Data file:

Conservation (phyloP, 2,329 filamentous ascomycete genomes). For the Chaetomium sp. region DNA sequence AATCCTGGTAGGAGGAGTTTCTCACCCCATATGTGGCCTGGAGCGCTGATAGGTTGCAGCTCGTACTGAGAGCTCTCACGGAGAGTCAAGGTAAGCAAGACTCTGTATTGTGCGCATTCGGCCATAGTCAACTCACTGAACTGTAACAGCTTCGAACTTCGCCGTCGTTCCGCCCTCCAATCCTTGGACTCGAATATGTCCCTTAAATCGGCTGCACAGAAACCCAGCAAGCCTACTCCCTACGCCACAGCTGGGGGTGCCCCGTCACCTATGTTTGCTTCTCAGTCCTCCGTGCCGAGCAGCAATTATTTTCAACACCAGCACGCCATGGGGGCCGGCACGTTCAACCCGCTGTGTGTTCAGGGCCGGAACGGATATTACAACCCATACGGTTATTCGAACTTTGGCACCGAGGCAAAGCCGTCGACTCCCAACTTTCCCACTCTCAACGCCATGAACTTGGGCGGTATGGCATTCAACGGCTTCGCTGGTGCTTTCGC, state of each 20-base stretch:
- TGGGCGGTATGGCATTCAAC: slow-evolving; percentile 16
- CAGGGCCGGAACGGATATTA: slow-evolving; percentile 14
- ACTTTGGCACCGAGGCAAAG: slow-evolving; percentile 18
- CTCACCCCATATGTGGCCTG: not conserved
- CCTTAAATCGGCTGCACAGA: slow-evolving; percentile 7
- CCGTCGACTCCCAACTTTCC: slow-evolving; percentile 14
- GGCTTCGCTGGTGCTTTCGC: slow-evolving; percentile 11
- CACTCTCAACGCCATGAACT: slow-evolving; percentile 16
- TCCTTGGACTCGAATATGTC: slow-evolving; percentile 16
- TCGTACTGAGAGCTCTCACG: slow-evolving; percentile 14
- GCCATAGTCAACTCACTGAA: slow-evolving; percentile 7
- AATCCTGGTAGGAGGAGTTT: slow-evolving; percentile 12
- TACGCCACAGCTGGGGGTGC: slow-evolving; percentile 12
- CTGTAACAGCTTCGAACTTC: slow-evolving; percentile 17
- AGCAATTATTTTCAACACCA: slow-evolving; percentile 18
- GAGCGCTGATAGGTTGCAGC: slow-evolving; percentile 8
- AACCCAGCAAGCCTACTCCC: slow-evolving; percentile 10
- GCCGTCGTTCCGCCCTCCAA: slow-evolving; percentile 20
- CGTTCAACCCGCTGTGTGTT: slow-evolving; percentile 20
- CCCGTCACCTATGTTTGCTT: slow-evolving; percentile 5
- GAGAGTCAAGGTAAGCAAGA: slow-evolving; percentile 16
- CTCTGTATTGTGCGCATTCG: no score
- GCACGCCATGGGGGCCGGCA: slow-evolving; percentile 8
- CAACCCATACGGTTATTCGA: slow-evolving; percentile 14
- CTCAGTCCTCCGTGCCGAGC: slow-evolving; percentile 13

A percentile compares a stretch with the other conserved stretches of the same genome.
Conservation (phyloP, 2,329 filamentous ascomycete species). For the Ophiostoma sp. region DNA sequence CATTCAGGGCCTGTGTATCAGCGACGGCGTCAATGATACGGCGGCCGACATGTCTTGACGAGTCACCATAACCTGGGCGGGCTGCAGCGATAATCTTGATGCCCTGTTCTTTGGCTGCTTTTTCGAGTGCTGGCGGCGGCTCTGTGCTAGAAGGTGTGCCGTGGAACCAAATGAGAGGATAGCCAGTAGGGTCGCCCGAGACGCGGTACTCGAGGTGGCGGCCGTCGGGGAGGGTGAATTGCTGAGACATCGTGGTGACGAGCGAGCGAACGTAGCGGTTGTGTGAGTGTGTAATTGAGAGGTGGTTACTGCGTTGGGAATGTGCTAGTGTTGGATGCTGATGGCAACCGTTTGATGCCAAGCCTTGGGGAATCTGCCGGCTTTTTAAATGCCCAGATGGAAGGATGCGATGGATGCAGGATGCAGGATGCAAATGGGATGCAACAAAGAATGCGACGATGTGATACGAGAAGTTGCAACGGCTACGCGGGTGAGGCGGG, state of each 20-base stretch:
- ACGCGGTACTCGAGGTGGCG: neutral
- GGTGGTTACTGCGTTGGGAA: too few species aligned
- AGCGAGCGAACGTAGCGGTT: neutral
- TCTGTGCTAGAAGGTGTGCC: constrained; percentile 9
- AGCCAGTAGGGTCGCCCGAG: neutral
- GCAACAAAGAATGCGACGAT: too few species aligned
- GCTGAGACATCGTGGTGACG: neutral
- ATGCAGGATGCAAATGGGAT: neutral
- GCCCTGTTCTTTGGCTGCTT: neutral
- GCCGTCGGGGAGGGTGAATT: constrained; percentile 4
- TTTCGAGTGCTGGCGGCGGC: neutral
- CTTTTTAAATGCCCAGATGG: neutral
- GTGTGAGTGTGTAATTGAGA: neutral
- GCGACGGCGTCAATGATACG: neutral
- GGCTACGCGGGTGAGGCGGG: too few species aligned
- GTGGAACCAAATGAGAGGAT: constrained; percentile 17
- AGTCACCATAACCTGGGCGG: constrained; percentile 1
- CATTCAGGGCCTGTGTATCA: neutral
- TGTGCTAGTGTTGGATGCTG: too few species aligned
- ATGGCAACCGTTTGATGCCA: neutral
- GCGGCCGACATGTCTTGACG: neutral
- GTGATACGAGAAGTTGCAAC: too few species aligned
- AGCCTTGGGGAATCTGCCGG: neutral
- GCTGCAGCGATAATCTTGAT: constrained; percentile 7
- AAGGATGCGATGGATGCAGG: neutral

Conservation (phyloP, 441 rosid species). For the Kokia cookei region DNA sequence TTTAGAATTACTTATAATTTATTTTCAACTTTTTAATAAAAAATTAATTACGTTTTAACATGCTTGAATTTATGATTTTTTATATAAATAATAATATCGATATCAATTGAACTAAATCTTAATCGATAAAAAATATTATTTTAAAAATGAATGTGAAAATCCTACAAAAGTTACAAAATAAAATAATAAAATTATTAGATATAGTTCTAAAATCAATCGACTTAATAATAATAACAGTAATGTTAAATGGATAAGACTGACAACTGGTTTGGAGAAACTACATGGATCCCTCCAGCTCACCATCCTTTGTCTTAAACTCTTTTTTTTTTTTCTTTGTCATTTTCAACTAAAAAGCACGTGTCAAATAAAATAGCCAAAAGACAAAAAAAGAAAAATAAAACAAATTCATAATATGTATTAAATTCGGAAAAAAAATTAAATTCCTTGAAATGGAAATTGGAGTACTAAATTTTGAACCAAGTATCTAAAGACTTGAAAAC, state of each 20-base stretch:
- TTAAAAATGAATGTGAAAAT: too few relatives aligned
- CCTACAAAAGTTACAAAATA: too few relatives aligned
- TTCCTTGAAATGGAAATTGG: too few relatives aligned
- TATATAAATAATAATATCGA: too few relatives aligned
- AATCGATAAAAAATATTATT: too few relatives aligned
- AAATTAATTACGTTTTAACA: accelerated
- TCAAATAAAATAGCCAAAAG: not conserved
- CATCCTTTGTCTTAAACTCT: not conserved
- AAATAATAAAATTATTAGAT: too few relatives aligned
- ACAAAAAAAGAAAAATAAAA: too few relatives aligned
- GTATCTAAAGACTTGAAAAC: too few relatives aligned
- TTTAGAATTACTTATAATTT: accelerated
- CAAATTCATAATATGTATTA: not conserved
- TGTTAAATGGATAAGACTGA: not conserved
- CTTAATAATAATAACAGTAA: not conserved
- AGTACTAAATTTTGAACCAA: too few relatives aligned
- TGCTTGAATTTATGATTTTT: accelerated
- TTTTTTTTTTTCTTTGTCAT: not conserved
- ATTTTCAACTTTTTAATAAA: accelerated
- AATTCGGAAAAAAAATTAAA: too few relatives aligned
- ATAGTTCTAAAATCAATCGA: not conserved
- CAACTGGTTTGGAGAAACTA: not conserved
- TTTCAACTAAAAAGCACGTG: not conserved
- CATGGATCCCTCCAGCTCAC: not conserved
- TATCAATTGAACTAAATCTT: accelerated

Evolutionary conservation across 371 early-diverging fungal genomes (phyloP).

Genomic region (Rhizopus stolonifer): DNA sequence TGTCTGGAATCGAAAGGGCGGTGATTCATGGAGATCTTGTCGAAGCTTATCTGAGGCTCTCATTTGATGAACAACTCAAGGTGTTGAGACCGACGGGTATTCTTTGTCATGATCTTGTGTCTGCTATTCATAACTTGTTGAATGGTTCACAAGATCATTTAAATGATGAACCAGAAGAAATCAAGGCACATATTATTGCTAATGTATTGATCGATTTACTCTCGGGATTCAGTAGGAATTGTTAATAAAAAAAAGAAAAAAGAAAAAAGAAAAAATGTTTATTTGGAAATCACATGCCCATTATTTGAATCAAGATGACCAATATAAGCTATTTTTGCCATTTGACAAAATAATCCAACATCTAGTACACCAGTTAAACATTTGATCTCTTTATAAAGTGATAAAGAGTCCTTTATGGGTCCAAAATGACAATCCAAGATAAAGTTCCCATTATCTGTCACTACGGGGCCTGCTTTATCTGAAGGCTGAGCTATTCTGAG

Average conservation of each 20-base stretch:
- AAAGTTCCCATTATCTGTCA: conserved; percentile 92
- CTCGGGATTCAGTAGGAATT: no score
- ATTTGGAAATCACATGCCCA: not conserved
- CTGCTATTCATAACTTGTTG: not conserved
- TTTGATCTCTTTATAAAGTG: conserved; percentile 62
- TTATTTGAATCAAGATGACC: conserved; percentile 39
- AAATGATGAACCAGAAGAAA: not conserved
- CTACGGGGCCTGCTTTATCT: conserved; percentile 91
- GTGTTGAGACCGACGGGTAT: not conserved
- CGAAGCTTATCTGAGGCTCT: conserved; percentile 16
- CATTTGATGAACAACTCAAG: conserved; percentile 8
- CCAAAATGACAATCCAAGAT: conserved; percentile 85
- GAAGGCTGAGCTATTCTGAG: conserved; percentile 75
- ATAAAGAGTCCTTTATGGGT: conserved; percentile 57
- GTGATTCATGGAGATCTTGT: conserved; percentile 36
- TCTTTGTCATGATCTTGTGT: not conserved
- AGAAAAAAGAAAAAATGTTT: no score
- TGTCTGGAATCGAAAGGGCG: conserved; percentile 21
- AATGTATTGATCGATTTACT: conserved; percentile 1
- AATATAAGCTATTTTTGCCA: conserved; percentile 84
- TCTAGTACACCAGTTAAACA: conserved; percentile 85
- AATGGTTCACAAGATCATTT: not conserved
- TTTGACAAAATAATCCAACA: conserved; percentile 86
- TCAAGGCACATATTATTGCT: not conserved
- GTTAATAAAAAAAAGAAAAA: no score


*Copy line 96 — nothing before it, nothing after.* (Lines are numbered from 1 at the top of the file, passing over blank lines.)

- ATAAAGAGTCCTTTATGGGT: conserved; percentile 57